Gator won't be charged in poaching
Aug 25, 2004 | 0 0 comments | 2 2 recommendations | email to a friend | print
The sight of a 12 to 14 foot-long alligator is

something south Georgia folks see occasionally, but

few have seen one take an adult deer out to lunch.

Actually -- for lunch.

The photographs of this deer-eating alligator were

taken from the air by Terry Jenkins, a U.S. Fish and

Wildlife Service District Fire Management Officer.

She was preparing to ignite a prescribed fire at

Harris Neck National Wildlife Refuge, about 40 miles

south of Savannah, Georgia, on March 4, 2004.

“One advantage of fire work is you get to see that

12-14 footers are common from Santee National

Wildlife Refuge in South Carolina to Coastal South

Carolina to Georgia‚s coast,” said Jenkins. ”It

looks like the alligator population is doing

extremely well.”

This one was at least 12-13 feet long. Jenkins said that some bull alligators have a 35-inch girth.

The Service uses a helicopter capable of igniting

controlled burns by dropping flaming fuel-filled ping

pong balls on pre-selected areas. Jenkins works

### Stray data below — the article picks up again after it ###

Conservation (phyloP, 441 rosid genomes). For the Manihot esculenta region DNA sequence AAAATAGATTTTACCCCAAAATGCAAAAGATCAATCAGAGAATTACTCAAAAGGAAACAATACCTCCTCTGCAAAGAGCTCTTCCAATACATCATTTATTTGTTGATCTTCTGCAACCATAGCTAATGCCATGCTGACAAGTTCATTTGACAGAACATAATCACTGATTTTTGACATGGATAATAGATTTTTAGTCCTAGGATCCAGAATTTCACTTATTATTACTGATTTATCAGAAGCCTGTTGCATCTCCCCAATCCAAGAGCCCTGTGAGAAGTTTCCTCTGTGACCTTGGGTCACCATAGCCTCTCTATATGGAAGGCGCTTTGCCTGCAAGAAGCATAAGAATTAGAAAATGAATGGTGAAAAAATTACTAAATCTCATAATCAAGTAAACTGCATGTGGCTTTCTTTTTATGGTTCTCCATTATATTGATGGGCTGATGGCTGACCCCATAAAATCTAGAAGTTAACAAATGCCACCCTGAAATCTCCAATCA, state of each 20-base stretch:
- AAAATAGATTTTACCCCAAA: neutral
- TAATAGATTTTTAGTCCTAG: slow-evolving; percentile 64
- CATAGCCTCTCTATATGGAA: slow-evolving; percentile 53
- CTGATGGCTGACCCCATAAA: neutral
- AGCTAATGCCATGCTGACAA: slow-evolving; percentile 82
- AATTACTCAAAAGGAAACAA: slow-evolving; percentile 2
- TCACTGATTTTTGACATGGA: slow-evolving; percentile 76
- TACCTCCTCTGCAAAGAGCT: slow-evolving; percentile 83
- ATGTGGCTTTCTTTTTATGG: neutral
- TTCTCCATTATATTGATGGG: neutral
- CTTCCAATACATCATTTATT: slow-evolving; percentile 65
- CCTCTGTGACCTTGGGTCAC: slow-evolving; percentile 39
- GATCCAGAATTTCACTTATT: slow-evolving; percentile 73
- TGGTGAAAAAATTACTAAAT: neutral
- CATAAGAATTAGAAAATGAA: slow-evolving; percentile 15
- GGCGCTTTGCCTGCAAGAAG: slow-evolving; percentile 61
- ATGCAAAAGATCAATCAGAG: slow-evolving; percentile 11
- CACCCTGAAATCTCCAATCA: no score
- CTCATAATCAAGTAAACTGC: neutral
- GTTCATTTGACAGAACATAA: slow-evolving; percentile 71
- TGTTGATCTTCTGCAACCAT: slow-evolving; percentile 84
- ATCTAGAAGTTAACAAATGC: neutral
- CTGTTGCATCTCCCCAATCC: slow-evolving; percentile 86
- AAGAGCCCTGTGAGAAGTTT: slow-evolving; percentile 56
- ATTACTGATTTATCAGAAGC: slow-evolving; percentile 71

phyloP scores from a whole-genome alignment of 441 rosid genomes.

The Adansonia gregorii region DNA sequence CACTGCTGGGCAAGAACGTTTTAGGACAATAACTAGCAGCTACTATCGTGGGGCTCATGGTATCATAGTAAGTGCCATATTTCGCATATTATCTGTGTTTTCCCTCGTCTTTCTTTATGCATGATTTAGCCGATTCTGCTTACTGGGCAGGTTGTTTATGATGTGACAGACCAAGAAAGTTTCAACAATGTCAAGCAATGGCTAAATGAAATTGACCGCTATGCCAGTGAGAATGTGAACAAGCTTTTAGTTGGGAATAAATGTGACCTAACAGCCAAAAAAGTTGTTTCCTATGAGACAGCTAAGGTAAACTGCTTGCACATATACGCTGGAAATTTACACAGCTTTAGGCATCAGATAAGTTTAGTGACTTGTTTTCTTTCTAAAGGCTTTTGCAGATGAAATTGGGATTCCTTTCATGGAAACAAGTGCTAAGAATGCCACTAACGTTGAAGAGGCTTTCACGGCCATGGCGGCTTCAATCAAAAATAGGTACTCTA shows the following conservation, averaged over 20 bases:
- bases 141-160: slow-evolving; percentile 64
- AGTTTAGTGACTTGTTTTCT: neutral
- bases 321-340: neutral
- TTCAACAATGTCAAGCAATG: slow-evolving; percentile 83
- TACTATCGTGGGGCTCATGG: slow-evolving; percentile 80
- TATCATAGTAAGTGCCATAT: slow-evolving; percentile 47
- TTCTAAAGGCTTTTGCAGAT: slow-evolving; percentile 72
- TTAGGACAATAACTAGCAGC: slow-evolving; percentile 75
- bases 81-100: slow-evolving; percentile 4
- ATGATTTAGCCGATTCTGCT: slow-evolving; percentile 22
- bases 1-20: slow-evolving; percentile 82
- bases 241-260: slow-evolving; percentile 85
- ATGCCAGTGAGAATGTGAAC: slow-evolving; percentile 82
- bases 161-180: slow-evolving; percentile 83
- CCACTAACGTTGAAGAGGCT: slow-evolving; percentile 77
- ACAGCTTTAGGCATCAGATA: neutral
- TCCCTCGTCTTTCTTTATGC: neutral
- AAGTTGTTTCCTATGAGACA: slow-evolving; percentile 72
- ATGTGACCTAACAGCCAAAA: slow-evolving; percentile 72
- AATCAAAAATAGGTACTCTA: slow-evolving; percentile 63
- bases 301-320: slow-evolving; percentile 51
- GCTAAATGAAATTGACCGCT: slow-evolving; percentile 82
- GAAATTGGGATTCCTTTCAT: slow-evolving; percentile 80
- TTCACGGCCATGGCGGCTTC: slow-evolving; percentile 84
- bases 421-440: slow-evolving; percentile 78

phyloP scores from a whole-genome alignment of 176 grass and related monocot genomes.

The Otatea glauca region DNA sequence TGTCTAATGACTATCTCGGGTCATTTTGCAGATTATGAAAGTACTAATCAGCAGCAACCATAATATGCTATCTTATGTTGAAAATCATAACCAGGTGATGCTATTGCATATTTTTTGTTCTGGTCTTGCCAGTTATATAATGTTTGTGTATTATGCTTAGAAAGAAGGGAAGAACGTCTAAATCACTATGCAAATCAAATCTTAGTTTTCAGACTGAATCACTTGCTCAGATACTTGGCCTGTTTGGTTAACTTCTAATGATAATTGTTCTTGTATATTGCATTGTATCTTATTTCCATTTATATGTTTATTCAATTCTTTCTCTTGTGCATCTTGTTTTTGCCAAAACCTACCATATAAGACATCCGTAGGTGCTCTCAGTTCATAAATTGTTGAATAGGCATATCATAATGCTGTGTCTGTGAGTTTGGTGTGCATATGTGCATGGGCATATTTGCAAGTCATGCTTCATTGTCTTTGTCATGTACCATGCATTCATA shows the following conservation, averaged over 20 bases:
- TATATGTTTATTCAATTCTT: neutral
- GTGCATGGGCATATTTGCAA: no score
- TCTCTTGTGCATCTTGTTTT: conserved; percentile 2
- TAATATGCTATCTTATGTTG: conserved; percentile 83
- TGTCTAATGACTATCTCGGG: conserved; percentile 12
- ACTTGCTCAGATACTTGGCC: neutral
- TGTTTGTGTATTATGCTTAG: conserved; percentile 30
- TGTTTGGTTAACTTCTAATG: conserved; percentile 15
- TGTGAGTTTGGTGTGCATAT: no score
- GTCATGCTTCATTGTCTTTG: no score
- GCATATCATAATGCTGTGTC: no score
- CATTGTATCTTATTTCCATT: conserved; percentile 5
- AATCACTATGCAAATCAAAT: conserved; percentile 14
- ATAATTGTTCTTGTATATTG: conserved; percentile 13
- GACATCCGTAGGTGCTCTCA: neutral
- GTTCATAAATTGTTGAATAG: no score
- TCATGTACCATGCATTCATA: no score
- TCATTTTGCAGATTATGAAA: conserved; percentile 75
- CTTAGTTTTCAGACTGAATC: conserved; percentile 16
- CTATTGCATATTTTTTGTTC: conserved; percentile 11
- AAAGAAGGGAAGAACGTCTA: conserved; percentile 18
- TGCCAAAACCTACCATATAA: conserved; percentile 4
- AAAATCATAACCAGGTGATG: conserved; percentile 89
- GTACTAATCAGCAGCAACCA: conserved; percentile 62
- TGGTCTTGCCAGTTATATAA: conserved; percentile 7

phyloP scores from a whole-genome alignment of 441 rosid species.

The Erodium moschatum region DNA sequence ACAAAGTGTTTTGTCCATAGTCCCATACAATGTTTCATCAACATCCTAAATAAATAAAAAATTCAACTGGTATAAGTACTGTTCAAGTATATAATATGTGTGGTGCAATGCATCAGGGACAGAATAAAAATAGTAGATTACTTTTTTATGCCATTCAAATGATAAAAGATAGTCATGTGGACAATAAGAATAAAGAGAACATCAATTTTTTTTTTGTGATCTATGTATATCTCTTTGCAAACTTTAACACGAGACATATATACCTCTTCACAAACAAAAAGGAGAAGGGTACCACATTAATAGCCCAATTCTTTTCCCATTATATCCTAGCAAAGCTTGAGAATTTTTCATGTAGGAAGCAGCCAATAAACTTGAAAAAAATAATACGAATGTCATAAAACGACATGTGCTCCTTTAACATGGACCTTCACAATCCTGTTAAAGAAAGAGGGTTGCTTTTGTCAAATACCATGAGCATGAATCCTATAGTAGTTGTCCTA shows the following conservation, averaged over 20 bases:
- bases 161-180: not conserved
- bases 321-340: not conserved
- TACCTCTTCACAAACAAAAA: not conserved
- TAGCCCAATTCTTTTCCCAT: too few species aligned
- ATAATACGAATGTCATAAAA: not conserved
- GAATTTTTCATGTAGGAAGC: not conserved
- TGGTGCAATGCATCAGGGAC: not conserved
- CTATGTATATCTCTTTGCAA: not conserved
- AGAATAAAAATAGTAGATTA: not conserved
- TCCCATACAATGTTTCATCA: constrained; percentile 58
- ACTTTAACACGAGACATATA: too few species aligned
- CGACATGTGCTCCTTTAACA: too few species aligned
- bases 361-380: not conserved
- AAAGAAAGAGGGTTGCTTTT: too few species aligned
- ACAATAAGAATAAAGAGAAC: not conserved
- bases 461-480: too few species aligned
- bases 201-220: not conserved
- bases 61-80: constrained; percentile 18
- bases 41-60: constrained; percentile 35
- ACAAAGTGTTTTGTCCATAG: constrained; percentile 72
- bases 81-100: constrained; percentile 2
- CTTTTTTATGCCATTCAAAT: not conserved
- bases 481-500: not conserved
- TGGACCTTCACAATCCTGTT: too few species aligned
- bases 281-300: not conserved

throughout parts of North Carolina, South Carolina

and Coastal Georgia refuges and fish hatcheries. The

Service uses prescribed fire to improve habitat and

reduce the risk of catastrophic wildfires.

If you‚re a deer hunter, the refuge hosts an archery

hunt on September 15-17, 2004 and a gun hunt

November 19, 2004 (only 150 permits will be

issued). For more information, and to obtain an

application, visit:

Applications must be received by August 31, 2004 at

Savannah Coastal Refuges, 1000 Business Center Drive,

Parkway Business Center, Suite 10, Savannah, Georgia,


The alligator will not be charged with hunting deer

out of season, animal cruelty, or any one of several

possible water quality violations. He may, however,

be charged with being one mean gator. If we could

catch him... Or wanted to...
Click for Cadiz, Kentucky Forecast
Sponsored By:
Beaus Blog Logo
Read Beau's Daily Analysis